Podcast | December 11, 2013

Expert Analysis: Do Our Water Systems Make The Grade?

GTracyMehan

Water Online Radio sits down with water expert G. Tracy Mehan, a principal with the Cadmus Group and former Assistant Administrator for Water at the U.S. EPA, to get an overview of the progress and challenges facing the water and wastewater industry.

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The following is an excerpt from a Q&A with Water Online Radio. Click on the Radio Player above to hear the full interview.

Water Online Radio: Tracy, regarding your role at the EPA about a decade ago: As you look back at the Safe Drinking Water Act and Clean Water Act programs, how are they doing and what kind of progress are they making?

Tracy: The Safe Drinking Water Act program has done very well. All the studies and the performance measures indicate that most of our water systems, over 90 percent, are meeting all national standards for drinking water. We have 52,000 community water systems in this country. There are about 400 of them that serve about 80 percent of the population.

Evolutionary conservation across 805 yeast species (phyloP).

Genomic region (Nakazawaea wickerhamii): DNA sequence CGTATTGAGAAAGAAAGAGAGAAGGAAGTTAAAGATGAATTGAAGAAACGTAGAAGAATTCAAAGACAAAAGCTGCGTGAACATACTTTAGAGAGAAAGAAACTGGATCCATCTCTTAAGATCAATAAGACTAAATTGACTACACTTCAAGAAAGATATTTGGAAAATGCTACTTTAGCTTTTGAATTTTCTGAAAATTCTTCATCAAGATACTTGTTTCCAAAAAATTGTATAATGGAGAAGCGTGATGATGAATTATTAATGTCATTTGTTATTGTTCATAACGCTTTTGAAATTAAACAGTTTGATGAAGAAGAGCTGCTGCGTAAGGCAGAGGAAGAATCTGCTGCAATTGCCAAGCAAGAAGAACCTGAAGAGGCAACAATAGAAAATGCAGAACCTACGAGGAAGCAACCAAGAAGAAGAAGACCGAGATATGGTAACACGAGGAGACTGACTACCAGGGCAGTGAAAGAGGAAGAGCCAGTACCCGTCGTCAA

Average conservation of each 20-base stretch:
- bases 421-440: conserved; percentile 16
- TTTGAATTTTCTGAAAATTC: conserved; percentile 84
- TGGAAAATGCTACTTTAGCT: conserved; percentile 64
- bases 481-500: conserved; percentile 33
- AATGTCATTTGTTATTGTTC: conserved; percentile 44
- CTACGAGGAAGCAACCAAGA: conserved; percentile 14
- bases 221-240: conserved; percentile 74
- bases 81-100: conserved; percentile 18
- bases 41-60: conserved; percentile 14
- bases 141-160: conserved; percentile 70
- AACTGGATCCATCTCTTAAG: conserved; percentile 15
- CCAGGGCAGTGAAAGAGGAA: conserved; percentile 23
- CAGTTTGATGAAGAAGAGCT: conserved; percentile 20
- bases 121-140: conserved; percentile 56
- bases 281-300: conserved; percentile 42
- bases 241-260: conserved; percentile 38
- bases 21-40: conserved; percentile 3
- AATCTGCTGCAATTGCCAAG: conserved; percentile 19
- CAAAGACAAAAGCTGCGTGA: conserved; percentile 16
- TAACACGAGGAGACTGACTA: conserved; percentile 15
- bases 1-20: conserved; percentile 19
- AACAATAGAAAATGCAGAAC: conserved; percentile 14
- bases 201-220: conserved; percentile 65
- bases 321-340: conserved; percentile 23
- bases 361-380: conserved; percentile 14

Under the Clean Water Act, it has been a very successful 40 years. We have to keep in mind that it’s been a very successful program directed at a very targeted end. The end was to regulate what we call point source discharge, the traditional pipes in the water. That’s how we cleaned up the Great Lakes and restored the Potomac. That’s why people can enjoy so many shorelines, lakes, and rivers.

The problem is the law wasn’t designed to deal with the whole watershed very effectively. As we’ve ratcheted down on those point source discharges, we now confront what we call non-point source or diffuse runoff from anything from rural crop agriculture to storm water runoff, or everything that human beings do from the landscape that can affect water quality.

When people say it’s not working, it worked exactly how it was designed. The problem was the design didn’t encompass the full watershed. That being said, they’ve been successful, but now we’ve got to come up with new ways to accomplish our mission of better water quality. One common problem in the clean drinking water area and the clean water area is the long-term financing of an aging infrastructure base. That’s a topic itself.

Click on the Radio Player at the top of the page to hear the full interview.

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